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Along the Border

Along the Border
For Yankee Magazine
Edie Clark
It’s not possible to travel the border between Canada and New England. There are no roads that follow the line. Instead, you have to traverse it, back and forth, in and out of Canada, a rough stitch that has pulled the two countries together since before either of them were nations. But that line, as it traces its way around the edge of this vast place called New England, is well worth following.
When I first set forth, I had not known what to expect. I knew there had been some ruffled feathers, especially among Vermonters, concerning the post-9-11 regulations requiring them to have passports before crossing over into Canada, or, more importantly, before returning. The economy in these states has suffered as a result. Canadians had always enjoyed coming down for vacation or just for dinner. The paperwork involved in coming here had become onerous. As well, there had been incidents, a young Canadian jailed for three months for not reporting in to the customs house before buying gas at a U.S. gas station. Drug rings had been busted. No terrorists or biological weapons had been found but these were the justifications for the enormous expansion of vigilance up on the border, where big new customs stations are being built at great expense. So many new border patrol agents have been brought up from the Mexican border and stationed in the north, I sometimes had trouble finding a room at a motel. Many rooms were occupied by agents there for short term or until they found a permanent home. I also knew there are places half in America, half in Canada, divided by an invisible line. So this is the story of that line, a line that until recently was hardly noticed, a line that was sometimes referred to as “the friendliest border in the world.” Borders are a division between two territories, two different places, boundaries over which wars are sometimes fought. Most of what I will tell you is not about these two countries but rather it is about our own, at war with an elusive thing called terror, not a country but a state of mind, a very expensive state of mind.
When you cross into Canada, the polite but straight-faced officers ask where you are from, where you are going and request to see your passport, which he (or occasionally she) will swipe into their system before waving you on. Highgate Center passes into Phillipsburg, Quebec. I stopped at the station, an old-fashioned building designed like a drive-through. The agent was an older man who sharply resembled a French gendarme, complete with a stiff, flat-topped, visored hat. “Bonjour,” he greeted me from behind a glass window that he had slid open. I felt perhaps I should place an order. Instead, I told him of my mission and he said, “Oh, please do come in. I want to show you something.”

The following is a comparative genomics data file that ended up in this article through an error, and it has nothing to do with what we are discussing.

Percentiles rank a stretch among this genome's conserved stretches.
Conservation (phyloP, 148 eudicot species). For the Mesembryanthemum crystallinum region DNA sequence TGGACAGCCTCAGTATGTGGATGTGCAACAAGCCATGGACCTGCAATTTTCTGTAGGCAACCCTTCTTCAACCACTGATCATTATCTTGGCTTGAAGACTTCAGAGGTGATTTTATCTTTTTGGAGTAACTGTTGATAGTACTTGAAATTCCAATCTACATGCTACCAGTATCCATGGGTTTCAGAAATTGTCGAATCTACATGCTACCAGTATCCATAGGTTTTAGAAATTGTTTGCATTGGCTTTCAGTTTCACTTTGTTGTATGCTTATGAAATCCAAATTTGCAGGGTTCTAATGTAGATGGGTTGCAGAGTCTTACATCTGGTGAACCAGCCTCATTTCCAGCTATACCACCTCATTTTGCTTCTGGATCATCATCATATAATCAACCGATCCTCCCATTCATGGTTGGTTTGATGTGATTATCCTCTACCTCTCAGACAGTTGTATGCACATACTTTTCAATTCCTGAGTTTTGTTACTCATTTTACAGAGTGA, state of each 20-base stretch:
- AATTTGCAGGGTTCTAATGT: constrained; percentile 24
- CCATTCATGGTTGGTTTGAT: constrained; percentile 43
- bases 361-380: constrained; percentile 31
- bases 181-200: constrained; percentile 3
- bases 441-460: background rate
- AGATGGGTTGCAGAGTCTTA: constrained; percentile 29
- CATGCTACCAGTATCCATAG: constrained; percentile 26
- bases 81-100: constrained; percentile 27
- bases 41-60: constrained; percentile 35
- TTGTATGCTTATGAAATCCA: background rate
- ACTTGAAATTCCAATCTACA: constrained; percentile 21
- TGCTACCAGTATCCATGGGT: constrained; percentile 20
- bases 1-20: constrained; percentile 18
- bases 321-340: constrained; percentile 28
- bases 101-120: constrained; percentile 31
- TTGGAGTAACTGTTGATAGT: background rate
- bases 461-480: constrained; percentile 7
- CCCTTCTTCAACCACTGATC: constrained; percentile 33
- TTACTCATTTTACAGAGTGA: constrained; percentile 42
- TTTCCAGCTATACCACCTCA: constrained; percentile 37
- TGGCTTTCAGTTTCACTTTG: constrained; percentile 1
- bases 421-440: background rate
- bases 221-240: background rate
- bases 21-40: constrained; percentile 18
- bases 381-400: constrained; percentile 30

The interior of the station and everything in it could have been 1930. He gestured for me to sit at a big wooden table near to where he had been sitting to greet those entering his country. He went into the back room and returned shortly with a photograph. His English was not very good. He pointed out the window to a white obelisk, the marker I would become very familiar with by journey’s end. “See that marker?” The photograph he showed me was of a store, which he told me once stood in front of the marker. “Look,” he said, “the store is half in Canada and half in the United States. It could not be there now,” he said, explaining as best he could that the store had been torn down. “But,” he said, “you like history! Go to the museum in Stanbridge East, this will tell you everything you want to know about the border. Go. It is a good place.” He was Michele, he said, like Michael.
Once I left the station, the high terrain of Vermont vanished in my rearview mirror and was immediately replaced by a flat world, stretching far into the distance, the road like a straight line in front of me and on all sides oats and hay fields flourished. I understood that the sudden change in the terrain was from a glacier that ironed out what is known as the Canadian Shield, which explains the table-like land and the lush farms here. The shield pushed up against what would become the boundary to what is now the rumpled, up-and-down landscape of Vermont.
In the museum, which turned out to be in an old mill beside a stream, I learned about the Fenians, a band of Irish rebels who had fought in the U.S. Civil War and, when the war ended headed north with the idea of taking over Canada, which was then still very much a part of the British empire. Their idea was to take Canada hostage and then agree to give Canada back to Britain if Britain would withdraw from Ireland, leaving the Irish free to rule themselves. The Fenians were beaten back by a band of angry farmers who tore up the railroad bed to stop them. By 1871, the Irishmen were gone.